The Worm!

August 28, 2011 By: Dr Antonello Trecca, Specialist endoscopist, Rome

An Italian lady presents with abdominal pain immediately after returning from holiday in Calabria. At gastroscopy this worm is found attached to the gastric wall.

What is the most likely diagnosis?

a) Hook worm
b) Anisakis
c) Roundworm
d) Threadworm
e) Tapeworm

Antonello TreccaThis is an Anisakis simplex worm which can infect humans who eat undercooked, fresh fish caught in the sea.  The infection is most common in areas of the world where fish is consumed raw or undercooked.  Freezing the fish will also kill the worm and for this reason some countries insist that all fish must be frozen at -20°C or below for at least seven days before consumption.

Soon after ingestion, the patient develops abdominal pain.  If the larvae pass into the small bowel, a severe eosinophilic granulomatous response may develop mimicking Crohn's disease.  Less commonly, patients present with urticaria and anaphylaxis.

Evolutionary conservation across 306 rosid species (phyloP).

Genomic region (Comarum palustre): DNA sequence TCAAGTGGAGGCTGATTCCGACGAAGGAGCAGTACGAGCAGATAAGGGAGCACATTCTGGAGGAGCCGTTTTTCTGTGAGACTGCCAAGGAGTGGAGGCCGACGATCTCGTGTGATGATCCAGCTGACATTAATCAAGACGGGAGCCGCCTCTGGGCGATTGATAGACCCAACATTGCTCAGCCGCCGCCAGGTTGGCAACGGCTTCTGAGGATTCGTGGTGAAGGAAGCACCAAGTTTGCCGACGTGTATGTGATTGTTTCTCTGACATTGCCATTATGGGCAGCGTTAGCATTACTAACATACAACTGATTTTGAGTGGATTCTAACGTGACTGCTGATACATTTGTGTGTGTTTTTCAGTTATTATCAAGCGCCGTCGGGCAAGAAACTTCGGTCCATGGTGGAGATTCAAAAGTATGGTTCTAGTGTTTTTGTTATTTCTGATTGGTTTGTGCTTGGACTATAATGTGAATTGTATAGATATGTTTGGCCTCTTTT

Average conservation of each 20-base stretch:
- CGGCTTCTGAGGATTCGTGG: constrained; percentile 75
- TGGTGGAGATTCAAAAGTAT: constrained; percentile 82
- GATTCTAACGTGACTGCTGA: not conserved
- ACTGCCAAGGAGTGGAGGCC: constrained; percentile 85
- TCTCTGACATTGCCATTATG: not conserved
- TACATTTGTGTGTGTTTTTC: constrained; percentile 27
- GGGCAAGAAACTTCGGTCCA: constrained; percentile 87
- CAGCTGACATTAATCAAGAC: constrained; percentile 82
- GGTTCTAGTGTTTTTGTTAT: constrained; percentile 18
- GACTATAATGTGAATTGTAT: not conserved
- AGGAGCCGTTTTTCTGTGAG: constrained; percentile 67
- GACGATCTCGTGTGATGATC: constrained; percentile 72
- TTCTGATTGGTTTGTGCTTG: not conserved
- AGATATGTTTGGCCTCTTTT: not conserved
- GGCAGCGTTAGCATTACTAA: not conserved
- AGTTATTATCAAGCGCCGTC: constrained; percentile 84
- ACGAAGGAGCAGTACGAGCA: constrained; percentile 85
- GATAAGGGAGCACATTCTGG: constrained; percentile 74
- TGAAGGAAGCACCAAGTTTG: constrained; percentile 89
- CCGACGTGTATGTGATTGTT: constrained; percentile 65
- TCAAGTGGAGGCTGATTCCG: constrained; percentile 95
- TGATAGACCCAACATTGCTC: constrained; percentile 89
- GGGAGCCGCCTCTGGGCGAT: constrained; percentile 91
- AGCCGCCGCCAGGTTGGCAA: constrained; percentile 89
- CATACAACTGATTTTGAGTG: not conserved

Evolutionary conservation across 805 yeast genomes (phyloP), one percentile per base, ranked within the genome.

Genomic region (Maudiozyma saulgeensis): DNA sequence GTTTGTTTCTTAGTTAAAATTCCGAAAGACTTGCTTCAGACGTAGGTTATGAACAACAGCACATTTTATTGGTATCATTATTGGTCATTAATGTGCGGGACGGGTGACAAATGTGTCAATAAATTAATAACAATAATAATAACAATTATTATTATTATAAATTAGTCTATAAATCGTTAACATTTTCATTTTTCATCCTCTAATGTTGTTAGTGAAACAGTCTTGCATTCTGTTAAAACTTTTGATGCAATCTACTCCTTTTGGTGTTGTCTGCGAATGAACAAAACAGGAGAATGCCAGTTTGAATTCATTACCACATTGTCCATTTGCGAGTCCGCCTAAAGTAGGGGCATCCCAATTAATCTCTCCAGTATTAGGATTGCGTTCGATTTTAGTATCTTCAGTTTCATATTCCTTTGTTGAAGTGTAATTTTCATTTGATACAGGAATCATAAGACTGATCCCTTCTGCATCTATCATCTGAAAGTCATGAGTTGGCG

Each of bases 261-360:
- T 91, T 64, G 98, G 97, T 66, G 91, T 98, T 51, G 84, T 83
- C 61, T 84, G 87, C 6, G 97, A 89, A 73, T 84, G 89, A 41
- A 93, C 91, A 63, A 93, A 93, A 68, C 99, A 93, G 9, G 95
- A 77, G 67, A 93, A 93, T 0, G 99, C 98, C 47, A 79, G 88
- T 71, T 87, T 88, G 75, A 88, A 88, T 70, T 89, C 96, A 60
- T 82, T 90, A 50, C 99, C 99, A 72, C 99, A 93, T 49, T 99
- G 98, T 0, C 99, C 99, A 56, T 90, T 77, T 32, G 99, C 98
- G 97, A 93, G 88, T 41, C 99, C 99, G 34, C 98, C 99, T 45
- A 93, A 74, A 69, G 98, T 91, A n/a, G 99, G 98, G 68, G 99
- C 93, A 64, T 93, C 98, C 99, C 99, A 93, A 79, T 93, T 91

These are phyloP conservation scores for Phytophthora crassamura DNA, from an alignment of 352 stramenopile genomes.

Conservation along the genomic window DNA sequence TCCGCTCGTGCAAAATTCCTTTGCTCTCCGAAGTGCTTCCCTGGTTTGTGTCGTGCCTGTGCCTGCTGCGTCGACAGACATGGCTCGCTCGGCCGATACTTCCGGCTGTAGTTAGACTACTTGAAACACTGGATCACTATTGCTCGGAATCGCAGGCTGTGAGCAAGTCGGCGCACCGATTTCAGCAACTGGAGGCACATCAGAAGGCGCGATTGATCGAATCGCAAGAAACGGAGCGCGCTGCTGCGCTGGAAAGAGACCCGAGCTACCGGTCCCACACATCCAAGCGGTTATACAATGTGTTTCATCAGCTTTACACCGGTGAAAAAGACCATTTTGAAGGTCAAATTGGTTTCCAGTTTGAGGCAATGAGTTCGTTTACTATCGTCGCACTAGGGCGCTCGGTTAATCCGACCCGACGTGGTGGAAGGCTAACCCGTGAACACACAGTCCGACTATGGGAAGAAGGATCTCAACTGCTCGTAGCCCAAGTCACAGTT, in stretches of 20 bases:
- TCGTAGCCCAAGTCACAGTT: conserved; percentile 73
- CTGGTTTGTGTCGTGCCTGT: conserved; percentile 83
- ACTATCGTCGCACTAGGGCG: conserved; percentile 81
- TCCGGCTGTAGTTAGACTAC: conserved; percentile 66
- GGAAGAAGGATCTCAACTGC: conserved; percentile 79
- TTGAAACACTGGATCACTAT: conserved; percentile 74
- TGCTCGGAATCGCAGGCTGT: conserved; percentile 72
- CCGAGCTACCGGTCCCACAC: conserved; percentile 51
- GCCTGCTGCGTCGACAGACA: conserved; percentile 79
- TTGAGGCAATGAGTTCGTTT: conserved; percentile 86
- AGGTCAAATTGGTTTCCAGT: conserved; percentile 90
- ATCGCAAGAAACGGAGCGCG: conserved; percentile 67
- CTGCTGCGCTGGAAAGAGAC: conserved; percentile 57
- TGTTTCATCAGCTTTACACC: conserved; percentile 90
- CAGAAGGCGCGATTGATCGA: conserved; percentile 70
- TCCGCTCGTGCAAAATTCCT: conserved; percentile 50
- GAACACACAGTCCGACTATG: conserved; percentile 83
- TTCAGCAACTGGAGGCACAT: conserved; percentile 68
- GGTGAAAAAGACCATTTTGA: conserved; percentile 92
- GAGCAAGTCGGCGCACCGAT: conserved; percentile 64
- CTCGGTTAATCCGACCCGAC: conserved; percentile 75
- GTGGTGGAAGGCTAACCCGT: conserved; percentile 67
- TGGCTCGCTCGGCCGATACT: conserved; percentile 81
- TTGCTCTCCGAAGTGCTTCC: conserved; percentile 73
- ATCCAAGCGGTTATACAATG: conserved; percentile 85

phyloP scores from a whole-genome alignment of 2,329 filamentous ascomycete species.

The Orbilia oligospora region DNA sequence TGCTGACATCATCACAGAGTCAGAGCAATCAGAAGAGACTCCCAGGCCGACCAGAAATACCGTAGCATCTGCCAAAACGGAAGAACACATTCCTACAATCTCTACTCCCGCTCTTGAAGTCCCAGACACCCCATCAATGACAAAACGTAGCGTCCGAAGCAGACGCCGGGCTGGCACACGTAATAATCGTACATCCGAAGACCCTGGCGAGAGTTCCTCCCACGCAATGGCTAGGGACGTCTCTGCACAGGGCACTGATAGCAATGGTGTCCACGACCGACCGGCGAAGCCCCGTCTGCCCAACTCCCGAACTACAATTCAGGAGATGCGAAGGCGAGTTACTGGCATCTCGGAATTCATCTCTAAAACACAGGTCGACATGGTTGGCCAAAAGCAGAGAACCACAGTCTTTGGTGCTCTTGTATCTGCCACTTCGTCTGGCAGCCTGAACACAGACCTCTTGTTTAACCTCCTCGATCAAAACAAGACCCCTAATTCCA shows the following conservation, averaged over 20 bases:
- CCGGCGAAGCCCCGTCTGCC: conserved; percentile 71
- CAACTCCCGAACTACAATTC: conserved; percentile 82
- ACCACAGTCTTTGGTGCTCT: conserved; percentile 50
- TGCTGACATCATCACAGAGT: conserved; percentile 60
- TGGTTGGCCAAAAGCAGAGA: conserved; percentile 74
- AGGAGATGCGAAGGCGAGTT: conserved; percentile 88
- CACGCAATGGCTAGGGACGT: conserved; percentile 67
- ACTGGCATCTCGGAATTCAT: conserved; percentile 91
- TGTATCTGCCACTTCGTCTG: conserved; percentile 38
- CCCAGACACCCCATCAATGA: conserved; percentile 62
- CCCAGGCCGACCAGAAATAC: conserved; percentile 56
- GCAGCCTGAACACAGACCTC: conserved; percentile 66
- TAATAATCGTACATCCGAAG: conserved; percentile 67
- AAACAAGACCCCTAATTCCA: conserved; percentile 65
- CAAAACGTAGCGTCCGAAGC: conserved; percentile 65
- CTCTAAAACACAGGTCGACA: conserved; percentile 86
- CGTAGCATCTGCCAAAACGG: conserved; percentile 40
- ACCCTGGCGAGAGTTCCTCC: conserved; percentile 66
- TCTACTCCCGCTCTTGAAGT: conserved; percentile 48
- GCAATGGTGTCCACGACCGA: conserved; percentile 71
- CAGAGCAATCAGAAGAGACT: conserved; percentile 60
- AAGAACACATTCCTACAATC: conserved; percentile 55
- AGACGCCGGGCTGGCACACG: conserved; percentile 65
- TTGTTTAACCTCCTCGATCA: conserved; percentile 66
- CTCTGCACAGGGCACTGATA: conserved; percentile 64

The diagnosis is endoscopic as the 2 cm worms can be seen attached to the mucosa.  Ascaris worms (roundworms) are much longer (12-40cm), hookworms are smaller (2-3mm) and are attached to the duodenal and/or small bowel mucosa - not the gastric mucosa. Threadworms are commony found in the colon and tapeworms are huge.

Surprisingly, there is no medical treatment although there have been reports of response to albendazole.  If found at endoscopy, the worm should be physically removed by biopsy.

In marine mammals, eggs are excreted in the faeces.  The eggs are eaten by crustaceans which in turn are eated by fish or squid.  In these, the worm burrows through the wall of the gut and encysts outside of the viscera. The infected fish or squid is then eaten by a marine mammal (whale, seal, or dolphin).  Humans are of course "dead end hosts" but as marine mammals have similar mucosa to that of humans, the worm can feed from the human gut. 




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